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Setting Resolutions in the New Year as a Cancer Patient

January 04, 2023

For cancer patients, attitudes about New Year’s resolutions may be different than in years past. That is because having cancer can be a catalyst for rethinking priorities – what really matters. It does not mean typical, popular resolutions related to health and fitness or diet are not appropriate or relevant. Indeed, improving overall health and focusing your lifestyle on wellness is beneficial to both cancer patients and those who are well. However, other more personal or meaningful issues may take precedence.

Developing a list of resolutions – a life plan for the coming year – can help cancer patients envision their path forward, especially while undergoing treatment. Despite the physical and emotional challenges of cancer, it is possible to find a sense of renewal in the new year with a fresh outlook, a desire to try new things, or the urge to restart an old hobby.

Be Realistic With Your Resolutions

When it comes to making resolutions, think about what is realistic and attainable. Define success on your terms. Resolutions do not need to be tied to a specific timetable. What can you feasibly control? Your words? Behavior? The choices you make when it comes to spending your time, money, and energy?

Perhaps you want to improve your mood and be more positive or rekindle relationships with family and friends that have gone by the wayside. You can never go wrong with resolutions that positively impact your body and mind such as improving nutrition, staying physically active, or spending more time outdoors.

While you may experience feelings of loss or sadness on your cancer journey, resolutions focused on activities and results that bring joy can help you find balance and optimism.

Do You Have a Hobby?

As you make resolutions, think about your hobbies. Do you currently participate in an activity you enjoy that takes your mind off cancer for just a few minutes?

A study in New Zealand found that engaging in creative activities such as painting, drawing, or writing can lead to an improved sense of well-being that has long lasting effects such as a more positive mood.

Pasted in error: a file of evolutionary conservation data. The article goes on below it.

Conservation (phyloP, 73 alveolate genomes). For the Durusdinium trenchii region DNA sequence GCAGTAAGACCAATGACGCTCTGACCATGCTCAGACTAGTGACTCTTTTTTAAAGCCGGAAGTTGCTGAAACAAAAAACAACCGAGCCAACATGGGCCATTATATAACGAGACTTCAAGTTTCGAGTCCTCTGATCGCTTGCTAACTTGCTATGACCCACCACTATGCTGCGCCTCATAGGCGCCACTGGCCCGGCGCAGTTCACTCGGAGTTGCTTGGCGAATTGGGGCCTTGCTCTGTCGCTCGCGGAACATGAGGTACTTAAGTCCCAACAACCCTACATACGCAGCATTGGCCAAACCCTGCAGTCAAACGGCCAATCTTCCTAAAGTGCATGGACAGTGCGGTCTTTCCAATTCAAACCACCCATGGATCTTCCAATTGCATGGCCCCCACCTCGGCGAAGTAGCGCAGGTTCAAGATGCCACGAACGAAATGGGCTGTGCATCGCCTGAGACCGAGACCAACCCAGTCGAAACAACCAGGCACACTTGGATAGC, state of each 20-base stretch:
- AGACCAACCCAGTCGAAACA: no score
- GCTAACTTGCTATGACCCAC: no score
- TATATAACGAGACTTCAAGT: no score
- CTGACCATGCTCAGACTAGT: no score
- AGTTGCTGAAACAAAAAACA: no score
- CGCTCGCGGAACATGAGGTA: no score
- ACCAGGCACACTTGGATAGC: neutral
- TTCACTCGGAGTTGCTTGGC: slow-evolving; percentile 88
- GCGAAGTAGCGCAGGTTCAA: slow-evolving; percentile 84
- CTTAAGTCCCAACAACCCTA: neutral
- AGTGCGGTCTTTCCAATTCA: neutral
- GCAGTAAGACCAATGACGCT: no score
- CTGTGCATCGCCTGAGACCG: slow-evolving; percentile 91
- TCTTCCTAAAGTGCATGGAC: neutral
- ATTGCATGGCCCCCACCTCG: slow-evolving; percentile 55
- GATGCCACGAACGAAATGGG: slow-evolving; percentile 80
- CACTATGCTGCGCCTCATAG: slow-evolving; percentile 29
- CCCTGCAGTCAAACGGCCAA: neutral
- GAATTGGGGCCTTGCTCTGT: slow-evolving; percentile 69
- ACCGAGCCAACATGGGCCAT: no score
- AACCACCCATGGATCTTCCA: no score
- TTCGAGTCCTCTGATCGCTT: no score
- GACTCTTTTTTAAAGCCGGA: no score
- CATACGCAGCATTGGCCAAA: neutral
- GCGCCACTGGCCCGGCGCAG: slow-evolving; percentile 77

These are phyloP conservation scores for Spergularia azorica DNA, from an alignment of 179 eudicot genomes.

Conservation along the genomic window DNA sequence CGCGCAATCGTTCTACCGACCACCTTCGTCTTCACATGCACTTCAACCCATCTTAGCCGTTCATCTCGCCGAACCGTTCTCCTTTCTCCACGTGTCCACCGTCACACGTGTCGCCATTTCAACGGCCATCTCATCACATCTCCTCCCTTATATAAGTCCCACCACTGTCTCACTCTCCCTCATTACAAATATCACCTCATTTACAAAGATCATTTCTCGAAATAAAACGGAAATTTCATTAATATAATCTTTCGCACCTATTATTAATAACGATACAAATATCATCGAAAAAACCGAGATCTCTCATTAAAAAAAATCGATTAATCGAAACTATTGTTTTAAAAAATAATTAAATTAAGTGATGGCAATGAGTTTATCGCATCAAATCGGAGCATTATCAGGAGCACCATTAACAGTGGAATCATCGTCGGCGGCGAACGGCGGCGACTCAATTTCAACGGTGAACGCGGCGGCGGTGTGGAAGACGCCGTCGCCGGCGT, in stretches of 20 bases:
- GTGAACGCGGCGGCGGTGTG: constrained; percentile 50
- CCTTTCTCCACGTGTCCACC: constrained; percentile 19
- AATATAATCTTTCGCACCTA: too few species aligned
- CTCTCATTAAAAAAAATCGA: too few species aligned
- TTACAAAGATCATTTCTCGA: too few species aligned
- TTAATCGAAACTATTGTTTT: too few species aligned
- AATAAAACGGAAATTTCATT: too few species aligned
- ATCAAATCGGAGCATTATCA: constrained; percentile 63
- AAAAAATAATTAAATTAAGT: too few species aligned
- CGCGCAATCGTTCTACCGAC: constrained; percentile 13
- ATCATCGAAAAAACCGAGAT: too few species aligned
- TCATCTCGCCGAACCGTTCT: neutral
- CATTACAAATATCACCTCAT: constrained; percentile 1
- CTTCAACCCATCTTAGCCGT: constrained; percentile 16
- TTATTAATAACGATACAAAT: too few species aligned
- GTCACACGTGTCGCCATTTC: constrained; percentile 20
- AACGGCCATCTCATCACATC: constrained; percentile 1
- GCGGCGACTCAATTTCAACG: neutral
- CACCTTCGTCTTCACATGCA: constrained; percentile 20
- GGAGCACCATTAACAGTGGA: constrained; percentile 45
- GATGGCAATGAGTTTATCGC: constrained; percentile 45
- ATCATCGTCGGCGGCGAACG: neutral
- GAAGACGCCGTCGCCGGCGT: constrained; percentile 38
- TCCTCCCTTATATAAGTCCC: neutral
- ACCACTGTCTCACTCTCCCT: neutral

During chemotherapy, patients are often in the clinic for an extended period of time during infusion. A New Year’s resolution could be to take up a new hobby which will keep your mind occupied and pass the time. Activities such as reading, crossword puzzles, knitting, journaling, drawing, or meditating can be helpful during treatment.

When it comes to starting a hobby or new ‘good’ habit, you may want to keep it simple, especially at the beginning. For example, studies have shown that spending time outside can lead to an improved mood, focus, and overall well-being. Instead of aiming for conquering mountains, you might consider going on a non-strenuous hike or short walk. Gardening, on a manageable scale, is another fulfilling outdoor activity – a few tomato or herb plants in conveniently placed containers may work better for you than tilling a huge garden plot.

Allow yourself to be flexible. What is of interest to you today can change and may be impacted by your physical wellness during cancer.

Focus on Your Mental Health in the New Year

Emotional and mental health matter when dealing with cancer. Feelings may change by the day, hour, or minute. Thoughts may get stuck in a rut. Actively consider your mental health as you make resolutions. Journaling gratitude is one way to create a habit to improve your mental health. Jot down one or two things you are thankful for each day and review your list when times are tough.

No matter what the new year brings, make it your goal to find peace and a sense of renewal in your body and mind as you continue your cancer journey.


For upcoming webinars visit www.TexasOncologyFoundation.org.